Although export to EU markets was raised from 30.9 to 86.3 thousand tonnes, some optimism is seen in the export of canned and breaded products
A negative balance in the food chain will meet the future government, to be formed after the early September elections and face it with a huge challenge for a radical, strategic turn in the agricultural and food sector, Poslovni Dnevnik writes on June 29, 2016.
Croatia is on the verge of the third anniversary of joining the EU, while data from 2015 shows the advantage of a direct opening of this huge market with over 500 million consumers has not been taken. On the contrary, although trading with EU members is no longer considered import, Croatian market was literally flooded last year with food bought in the joint European market. During 2012 the import of products form 27 EU states related to livestock was 212 thousand tonnes, while in 2015 it has been almost doubled, to over 403 thousand tonnes.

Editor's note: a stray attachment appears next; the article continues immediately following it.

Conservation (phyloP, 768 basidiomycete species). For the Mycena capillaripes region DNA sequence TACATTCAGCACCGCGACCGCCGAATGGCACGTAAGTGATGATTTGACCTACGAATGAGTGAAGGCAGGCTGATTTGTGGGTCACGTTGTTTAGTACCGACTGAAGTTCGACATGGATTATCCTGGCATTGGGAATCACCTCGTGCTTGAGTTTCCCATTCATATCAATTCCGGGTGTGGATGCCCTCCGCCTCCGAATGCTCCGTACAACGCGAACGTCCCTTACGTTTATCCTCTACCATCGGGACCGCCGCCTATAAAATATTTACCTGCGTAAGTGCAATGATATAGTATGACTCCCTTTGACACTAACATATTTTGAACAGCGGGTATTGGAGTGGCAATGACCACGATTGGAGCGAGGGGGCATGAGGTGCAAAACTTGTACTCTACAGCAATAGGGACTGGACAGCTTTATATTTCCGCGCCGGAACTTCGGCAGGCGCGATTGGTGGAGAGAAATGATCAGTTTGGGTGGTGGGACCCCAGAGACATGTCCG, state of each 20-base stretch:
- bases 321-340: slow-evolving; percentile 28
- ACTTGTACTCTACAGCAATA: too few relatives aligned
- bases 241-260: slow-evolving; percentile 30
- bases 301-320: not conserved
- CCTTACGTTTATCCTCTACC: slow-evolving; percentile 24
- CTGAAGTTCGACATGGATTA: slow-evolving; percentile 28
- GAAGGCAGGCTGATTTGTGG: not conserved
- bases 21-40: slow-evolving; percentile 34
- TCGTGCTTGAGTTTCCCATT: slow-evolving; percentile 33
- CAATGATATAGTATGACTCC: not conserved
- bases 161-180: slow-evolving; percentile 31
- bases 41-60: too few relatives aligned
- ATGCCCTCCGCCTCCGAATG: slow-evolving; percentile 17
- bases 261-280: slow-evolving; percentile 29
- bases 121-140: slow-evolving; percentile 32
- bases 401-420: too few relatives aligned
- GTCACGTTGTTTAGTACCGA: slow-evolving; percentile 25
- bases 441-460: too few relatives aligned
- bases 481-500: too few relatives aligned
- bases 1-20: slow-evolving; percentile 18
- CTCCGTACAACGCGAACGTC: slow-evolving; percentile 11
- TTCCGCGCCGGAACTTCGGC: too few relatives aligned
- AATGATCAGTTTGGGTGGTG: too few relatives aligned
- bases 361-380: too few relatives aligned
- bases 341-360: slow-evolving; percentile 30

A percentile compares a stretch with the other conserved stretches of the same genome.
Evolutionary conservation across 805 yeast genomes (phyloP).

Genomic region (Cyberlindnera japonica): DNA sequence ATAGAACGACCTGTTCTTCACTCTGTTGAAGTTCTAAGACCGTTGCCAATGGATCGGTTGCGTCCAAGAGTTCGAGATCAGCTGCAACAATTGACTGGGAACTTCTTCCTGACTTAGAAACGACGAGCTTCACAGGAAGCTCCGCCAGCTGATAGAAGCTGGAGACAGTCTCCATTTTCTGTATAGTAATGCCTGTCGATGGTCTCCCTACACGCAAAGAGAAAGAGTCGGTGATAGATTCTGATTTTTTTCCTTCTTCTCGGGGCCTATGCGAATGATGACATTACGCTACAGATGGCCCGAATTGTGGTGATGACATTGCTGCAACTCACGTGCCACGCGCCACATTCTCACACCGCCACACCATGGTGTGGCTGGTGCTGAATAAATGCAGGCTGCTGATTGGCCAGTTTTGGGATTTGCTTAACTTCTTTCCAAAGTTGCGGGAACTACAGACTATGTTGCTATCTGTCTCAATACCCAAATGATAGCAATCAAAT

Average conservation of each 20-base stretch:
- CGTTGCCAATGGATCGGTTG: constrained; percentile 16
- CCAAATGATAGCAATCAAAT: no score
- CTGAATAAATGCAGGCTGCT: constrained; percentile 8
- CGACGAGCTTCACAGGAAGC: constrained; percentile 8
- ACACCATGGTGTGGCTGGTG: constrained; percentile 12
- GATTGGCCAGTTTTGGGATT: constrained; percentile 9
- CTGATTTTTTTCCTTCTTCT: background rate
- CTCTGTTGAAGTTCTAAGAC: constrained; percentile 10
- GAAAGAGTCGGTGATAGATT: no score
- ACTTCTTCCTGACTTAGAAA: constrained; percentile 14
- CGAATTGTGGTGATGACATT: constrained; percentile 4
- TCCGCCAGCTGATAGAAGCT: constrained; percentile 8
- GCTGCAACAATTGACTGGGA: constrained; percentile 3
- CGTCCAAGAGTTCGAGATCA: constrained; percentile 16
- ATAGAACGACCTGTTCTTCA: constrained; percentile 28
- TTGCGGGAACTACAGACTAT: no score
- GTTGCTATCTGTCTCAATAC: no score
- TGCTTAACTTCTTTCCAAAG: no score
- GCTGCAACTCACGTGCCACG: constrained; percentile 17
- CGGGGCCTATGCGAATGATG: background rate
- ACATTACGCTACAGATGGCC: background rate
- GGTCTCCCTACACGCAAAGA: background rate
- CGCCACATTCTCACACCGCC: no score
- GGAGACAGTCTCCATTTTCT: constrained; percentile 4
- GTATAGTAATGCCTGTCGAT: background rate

Although at the same time the import of meat and dairy products from third markets was reduced from 52,930 to 5,165 tonnes, this fact does not encourage as the reduction was replaced with an enormous growth from EU members. The pessimism is increased by the fact the export of Croatian companies to third markets between 2012 and 2015 has been reduced from 82 to 60 thousand tonnes. “In 2015 the largest negative export-import balance was made amount to 415 million Euro, an increase of 55% compared to the negative balance of 2012, so the overlap of import by export in 2015 fell from 32% to 39%,” warns director of Croatiastočar Branko Bobetić.
The export to EU markets has been increased from 30.9 to 86.3 thousand tonnes, but the structure of the trade brings optimism only in the numbers of canned and breaded products. This group marks the only positive score through last year’s export of 29,103 tonnes, compared to 18,2 thousand tonnes of EU import. The credit for this is addressed to Podravka and Sardina, in terms of canned products, and Vindija, which exports the breaded assortment to the UK and Austrian markets.
On the other hand the huge import of poultry is worrisome, mostly from Italy and Poland. In 2012 we imported 6,762 tonnes of chicken and turkey meat, while last year the amount was 50,917 tonnes. The import of cheese has doubled, from 36 to 67 thousand tonnes, a serious threat to the survival of domestic production. Neither Davor Romić, Agriculture Minister, nor his predecessor Tihmoir Jakovina, failed to use concrete arguments to protect local companies in front of EU Council whose embargo of Russia lead to stockpiling and price reductions.